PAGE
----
By Chuck Strouse
By Scott Fishman
By Terrence McCoy
By Ryan Yousefi
By Ciara LaVelle, Kat Bein, Carolina Del Busto, and Liz Tracy
By Pepe Billete
By Ryan Yousefi
By Kyle Swenson
*Denny Constantine revealed to the San Jose Mercury News in October that he was part of a team that almost got the go-ahead to drop flying-bat bombs on Japan in World War II. The plan: Tiny incendiary devices would be attached to millions of bats, which would be put into egg-cartonlike trays in a bombshell. When the bats were released, they would roost in Japan's wood-and-paper buildings, and fires would start all over the country. That would "frighten, demoralize, and excite the prejudices" of the Japanese, according to team member Jack Couffer. President Roosevelt was said to have really liked the idea, but he apparently liked the atom bomb even better.
*For the last year, Allen Fahden has operated the READundant bookstore in Nicollet mall in Minneapolis, which is set up like a traditional bookstore (sections on sports, religion, history, et cetera), except its 5000-book inventory consists of only one title -- Fahden's own management book, Innovation on Demand. Fahden said his store is based on one of his management principles: the use of opposites to generate creative thoughts. The store's in-house best-seller list shows Innovation on Demand occupying each of the ten slots.
Can't Possibly Be True
*The Washington Post reported in September that several self-described members of the Moorish Science Temple in Washington, D.C., had smuggled cocaine and prostitutes into the District's Lorton Correctional Complex and at one point made a ten-minute video of prisoners having sex with the women in the prison chapel. The temple members had taken advantage of Lorton's lax procedures for religious visitors.
*A Spanish man visiting Stockholm on business stood to inherit about a million dollars, according to an October newspaper account in Germany's daily Bild. Eduardo Perez had stopped off to pray at a Roman Catholic church and signed the guest book of a man whose body lay there in a coffin. Perez was later notified that the deceased, real estate developer Jens Svenson, had died without heirs and had specified that "whoever prays for my soul gets all my belongings."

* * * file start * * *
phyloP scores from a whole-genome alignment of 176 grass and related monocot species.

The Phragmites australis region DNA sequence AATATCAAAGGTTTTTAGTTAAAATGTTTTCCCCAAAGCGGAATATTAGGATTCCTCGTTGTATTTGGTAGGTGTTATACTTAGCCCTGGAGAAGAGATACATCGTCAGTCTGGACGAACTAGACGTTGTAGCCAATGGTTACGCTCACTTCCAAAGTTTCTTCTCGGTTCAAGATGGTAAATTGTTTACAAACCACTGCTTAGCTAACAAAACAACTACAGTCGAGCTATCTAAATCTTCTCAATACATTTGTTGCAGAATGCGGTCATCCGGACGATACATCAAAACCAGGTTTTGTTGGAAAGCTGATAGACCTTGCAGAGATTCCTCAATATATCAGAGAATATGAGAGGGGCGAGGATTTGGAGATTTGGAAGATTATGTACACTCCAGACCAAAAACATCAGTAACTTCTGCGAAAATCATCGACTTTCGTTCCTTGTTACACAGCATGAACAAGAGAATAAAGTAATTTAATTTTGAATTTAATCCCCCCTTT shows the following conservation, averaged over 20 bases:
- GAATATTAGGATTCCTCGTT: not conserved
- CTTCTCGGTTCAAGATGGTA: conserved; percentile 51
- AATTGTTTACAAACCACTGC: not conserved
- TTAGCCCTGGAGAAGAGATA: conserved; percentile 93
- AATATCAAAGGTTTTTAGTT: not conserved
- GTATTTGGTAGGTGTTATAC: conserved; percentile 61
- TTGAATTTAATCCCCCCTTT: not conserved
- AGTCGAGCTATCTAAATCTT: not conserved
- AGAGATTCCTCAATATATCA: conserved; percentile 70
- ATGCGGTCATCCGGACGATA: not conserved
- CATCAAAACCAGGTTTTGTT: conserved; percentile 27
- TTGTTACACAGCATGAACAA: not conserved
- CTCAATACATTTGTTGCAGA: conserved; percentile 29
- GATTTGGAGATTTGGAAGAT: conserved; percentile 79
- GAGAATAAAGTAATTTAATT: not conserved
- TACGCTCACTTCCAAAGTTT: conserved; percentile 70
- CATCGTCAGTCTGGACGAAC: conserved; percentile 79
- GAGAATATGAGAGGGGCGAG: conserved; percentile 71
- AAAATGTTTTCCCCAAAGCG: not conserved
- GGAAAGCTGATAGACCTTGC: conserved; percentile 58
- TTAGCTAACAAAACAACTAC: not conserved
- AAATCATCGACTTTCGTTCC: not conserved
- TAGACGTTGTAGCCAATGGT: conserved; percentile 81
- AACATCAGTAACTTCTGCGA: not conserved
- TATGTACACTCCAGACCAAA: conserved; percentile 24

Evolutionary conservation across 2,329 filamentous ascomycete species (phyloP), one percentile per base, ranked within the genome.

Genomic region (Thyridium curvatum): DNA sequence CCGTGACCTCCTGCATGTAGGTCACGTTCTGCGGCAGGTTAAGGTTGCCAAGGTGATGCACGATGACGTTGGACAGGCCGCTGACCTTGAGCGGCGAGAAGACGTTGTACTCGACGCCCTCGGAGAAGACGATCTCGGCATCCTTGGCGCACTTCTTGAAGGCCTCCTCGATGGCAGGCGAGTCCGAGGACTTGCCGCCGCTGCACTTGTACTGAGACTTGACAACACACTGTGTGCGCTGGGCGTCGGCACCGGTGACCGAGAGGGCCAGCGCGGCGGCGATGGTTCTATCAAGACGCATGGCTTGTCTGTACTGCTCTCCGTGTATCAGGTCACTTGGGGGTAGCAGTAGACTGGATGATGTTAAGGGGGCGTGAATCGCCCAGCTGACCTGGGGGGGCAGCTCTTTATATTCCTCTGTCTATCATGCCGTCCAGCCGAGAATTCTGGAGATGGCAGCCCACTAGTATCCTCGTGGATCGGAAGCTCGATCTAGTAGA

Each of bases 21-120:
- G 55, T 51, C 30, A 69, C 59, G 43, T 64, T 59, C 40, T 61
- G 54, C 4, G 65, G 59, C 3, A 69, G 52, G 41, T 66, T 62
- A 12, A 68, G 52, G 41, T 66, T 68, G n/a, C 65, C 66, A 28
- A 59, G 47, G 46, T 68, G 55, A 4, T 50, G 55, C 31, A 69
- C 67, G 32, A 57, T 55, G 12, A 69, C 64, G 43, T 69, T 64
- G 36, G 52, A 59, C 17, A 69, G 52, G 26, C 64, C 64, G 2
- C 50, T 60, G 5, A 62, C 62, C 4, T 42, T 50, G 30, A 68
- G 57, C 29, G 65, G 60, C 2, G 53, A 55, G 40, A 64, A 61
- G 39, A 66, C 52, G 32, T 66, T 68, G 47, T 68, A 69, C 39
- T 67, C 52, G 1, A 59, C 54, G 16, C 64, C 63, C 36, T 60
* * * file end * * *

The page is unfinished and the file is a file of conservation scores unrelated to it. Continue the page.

Not My Fault
*Burglary suspect Wesley Shaffer, age 57, said in November that he was temporarily insane the night he allegedly hit a home in West Palm Beach, because he had just eaten too much cotton candy.
First Things First
*In July the New York Post reported that Vivid Video, which produces pornographic movies and which had just signed actor Steven St. Croix to an unprecedented 33-picture deal, became so concerned when St. Croix bought a motorcycle that it purchased a $1 million Lloyd's of London policy insuring St. Croix's genitals. Said a Vivid spokeswoman, "He's an incredible talent and we don't want to lose him -- or any part of him."
*On the nights of September 12 in St. Louis, Missouri, and November 3 in Minneola, Florida, women were accidently run over by friends and killed as they urinated by the side of the road. Driver Randy G. Phillips said he was merely moving his pickup truck to try to shield his companion from passing traffic. Florida driver Chad Eric Willis said he was playfully trying to discourage his companion from squatting in front of his tractor-trailer instead of at the side.
-- By Chuck Shepherd